The time of your life

Time use in London and the UK over the past 40 years

Few things in life are equal, but each day every one of us has 24 hours of time to use. How  time is best spent has been the subject of an active public debate in recent years, and this question has been thrown still further into the limelight by the disruptions of the coronavirus pandemic. But the current time use debate has been narrow, informed by a view that history has seen reductions in time spent in paid work, and that such reductions lead to increases in leisure time. From this, the argument has then been made that further and faster reductions in paid work are universally desirable.

This report brings new evidence to bear on the important question of how we spend our days. It seeks to broaden the time use debate and ground it in the lived experience and preferences of different groups today. We interrogate time use data from the 1970s and 2010s; analyse new data on attitudes to time use collected through our own survey; and explore public opinions on work-life balance gathered via three focus groups convened in early 2020. We build on our first report on time use (January 2020), which found that an unerring focus on falling average working hours leads to partial (and very male-oriented, since women’s hours have increased) conclusions. In this report we take a broader view, looking at how time is allocated to paid and unpaid work as well as leisure, and how this has changed over a 40-year period.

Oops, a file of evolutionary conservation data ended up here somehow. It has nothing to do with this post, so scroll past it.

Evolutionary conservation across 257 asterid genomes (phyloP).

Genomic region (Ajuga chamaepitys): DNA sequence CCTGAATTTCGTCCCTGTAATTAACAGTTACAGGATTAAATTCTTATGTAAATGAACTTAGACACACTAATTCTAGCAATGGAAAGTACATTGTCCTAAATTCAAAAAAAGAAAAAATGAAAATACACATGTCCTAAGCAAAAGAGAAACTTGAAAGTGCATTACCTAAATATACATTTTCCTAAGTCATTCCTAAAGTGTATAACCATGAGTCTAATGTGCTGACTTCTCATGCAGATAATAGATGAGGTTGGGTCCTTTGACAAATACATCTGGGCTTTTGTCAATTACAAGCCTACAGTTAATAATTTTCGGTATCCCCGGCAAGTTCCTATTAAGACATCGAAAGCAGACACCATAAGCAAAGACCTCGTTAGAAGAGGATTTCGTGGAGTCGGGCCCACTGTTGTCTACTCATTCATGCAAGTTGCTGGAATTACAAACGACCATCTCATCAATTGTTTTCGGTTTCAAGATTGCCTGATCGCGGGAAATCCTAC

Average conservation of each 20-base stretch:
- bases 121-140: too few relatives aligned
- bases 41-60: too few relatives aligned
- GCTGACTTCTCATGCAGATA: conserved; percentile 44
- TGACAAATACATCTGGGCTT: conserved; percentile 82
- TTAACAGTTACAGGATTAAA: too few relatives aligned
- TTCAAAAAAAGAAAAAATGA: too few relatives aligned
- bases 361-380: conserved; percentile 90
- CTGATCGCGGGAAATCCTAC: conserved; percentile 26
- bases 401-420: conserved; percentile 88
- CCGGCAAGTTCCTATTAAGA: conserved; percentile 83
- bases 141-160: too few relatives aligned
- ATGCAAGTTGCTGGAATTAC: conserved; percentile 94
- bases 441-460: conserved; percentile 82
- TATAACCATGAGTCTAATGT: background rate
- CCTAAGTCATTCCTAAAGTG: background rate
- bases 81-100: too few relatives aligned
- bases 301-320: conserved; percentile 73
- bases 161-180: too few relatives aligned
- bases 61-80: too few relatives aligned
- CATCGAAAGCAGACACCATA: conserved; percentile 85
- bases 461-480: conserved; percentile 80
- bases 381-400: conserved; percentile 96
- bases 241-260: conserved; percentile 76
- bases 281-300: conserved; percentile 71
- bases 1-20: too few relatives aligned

Altogether, this research challenges many of the assumptions underpinning the current debate. Crucially, we find that time use schedules are highly differentiated, not just by sex, but by income group too. It finds, for example, that for most households paid work has not fallen in aggregate and that leisure time has if anything reduced as people in practice prioritise childcare and sleep. Likewise, it shows that there are many different preferences for change, with the current debate’s focus on shorter hours of paid work reflecting the views more of higher-income households than those on lower incomes.